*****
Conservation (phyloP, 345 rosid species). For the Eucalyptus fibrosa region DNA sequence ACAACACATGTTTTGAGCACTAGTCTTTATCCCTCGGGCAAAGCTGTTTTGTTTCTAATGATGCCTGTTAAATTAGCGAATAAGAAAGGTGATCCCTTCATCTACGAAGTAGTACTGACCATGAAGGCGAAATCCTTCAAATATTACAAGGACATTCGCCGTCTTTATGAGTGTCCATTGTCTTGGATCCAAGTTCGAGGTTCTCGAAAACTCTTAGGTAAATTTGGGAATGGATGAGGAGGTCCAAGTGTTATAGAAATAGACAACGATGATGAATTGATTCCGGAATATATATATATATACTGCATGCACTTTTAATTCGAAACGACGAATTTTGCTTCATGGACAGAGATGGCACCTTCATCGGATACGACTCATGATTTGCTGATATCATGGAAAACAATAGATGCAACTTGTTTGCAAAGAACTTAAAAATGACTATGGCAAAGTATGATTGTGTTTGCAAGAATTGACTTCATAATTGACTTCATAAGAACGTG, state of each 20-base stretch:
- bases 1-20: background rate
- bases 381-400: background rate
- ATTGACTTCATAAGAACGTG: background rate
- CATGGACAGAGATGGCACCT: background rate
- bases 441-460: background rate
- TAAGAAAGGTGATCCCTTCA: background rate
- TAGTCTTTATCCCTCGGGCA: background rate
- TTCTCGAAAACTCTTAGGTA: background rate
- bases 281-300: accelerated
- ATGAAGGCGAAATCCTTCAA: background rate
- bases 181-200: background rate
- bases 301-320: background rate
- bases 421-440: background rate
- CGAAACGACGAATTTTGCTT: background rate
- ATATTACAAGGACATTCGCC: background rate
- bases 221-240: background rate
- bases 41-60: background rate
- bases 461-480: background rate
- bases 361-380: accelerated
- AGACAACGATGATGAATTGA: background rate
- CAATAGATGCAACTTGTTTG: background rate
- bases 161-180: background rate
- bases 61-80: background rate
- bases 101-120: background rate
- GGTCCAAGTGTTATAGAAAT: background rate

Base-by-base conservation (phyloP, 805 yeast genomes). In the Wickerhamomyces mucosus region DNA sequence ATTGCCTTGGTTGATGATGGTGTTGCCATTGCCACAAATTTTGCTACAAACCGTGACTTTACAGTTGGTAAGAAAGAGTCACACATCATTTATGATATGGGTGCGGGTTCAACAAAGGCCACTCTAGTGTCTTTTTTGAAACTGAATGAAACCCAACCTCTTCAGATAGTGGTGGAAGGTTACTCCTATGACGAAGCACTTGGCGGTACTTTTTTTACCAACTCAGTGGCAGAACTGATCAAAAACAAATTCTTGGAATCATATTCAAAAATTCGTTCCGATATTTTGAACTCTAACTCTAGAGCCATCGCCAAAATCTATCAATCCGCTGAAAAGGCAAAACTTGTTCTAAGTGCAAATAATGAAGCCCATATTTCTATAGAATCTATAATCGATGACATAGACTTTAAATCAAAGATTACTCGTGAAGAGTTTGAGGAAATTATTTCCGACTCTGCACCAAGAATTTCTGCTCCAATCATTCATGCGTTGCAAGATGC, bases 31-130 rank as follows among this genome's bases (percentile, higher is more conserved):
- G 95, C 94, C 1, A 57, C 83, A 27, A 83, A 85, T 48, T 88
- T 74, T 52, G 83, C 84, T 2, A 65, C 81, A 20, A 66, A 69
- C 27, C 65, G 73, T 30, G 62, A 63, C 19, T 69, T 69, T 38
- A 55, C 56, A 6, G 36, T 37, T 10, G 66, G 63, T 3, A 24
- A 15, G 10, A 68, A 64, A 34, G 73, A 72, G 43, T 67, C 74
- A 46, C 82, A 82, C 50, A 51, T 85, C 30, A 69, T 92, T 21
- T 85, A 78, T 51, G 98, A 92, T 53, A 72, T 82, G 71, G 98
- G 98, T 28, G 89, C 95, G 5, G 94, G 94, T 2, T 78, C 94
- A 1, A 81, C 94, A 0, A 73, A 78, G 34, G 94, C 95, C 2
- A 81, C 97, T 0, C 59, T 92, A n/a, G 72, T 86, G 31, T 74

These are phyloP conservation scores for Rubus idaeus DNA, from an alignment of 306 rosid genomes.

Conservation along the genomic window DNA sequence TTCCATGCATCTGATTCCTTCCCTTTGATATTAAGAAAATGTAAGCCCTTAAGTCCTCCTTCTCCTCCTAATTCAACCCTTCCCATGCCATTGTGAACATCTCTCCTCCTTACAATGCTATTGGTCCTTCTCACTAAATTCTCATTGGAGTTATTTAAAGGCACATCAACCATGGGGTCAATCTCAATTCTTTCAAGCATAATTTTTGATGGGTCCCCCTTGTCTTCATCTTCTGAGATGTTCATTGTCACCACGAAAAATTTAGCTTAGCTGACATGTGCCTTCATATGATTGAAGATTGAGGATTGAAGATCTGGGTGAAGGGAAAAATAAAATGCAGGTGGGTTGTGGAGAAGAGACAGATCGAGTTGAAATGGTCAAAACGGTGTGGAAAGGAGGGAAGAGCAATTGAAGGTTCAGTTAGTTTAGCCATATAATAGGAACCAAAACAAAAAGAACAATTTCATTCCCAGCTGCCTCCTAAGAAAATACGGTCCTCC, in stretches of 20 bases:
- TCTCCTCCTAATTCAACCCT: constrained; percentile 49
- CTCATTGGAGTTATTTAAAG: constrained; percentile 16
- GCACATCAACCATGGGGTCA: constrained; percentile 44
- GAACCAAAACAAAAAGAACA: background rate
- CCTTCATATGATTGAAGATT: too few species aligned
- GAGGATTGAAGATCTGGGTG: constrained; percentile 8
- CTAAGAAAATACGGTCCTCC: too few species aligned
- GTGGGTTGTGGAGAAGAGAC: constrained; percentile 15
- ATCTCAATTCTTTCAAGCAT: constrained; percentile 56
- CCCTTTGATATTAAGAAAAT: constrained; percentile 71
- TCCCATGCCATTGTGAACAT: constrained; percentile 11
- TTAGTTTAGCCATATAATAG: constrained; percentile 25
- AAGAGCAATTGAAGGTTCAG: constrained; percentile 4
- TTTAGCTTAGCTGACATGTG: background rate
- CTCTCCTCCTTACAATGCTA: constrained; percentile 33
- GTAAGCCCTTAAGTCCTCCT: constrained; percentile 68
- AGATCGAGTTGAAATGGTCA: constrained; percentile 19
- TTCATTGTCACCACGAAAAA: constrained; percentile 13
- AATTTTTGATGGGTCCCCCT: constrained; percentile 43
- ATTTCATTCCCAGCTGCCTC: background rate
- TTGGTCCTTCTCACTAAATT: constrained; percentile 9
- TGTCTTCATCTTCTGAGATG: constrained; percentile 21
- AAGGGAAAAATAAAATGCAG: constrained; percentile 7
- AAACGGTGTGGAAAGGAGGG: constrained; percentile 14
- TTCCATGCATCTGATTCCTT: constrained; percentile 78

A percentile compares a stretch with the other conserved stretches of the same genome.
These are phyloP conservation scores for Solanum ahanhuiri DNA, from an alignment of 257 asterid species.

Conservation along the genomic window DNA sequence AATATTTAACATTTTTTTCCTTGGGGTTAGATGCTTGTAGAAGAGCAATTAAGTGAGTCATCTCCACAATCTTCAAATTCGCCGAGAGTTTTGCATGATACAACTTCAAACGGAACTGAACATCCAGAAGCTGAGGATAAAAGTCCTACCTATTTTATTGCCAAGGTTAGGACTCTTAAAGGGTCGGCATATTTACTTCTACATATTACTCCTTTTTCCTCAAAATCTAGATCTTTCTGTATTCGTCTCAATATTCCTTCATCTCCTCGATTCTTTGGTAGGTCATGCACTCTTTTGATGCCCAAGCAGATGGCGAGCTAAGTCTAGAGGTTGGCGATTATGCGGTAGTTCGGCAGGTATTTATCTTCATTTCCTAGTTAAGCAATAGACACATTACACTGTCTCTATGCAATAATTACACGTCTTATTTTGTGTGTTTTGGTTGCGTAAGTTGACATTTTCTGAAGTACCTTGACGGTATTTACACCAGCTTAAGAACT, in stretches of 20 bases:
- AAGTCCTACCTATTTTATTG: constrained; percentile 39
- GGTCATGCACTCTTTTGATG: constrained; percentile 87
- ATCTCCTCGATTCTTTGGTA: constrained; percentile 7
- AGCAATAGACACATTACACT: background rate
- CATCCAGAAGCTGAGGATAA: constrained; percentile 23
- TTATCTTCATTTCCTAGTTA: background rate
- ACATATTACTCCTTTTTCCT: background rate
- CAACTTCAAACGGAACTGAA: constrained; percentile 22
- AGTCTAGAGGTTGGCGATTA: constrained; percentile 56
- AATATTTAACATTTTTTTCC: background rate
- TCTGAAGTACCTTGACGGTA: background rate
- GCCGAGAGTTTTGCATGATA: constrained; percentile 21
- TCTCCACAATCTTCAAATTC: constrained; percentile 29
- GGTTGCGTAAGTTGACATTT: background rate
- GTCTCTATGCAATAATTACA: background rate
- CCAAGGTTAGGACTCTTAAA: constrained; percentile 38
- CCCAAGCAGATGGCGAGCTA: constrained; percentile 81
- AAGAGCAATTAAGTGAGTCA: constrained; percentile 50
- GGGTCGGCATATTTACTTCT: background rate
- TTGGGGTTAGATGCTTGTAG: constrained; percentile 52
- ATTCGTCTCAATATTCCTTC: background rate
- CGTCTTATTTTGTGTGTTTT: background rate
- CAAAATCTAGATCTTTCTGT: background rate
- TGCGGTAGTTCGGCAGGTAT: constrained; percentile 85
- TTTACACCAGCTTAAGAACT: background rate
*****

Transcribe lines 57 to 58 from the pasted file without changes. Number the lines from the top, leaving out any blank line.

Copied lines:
- TTCATTGTCACCACGAAAAA: constrained; percentile 13
- AATTTTTGATGGGTCCCCCT: constrained; percentile 43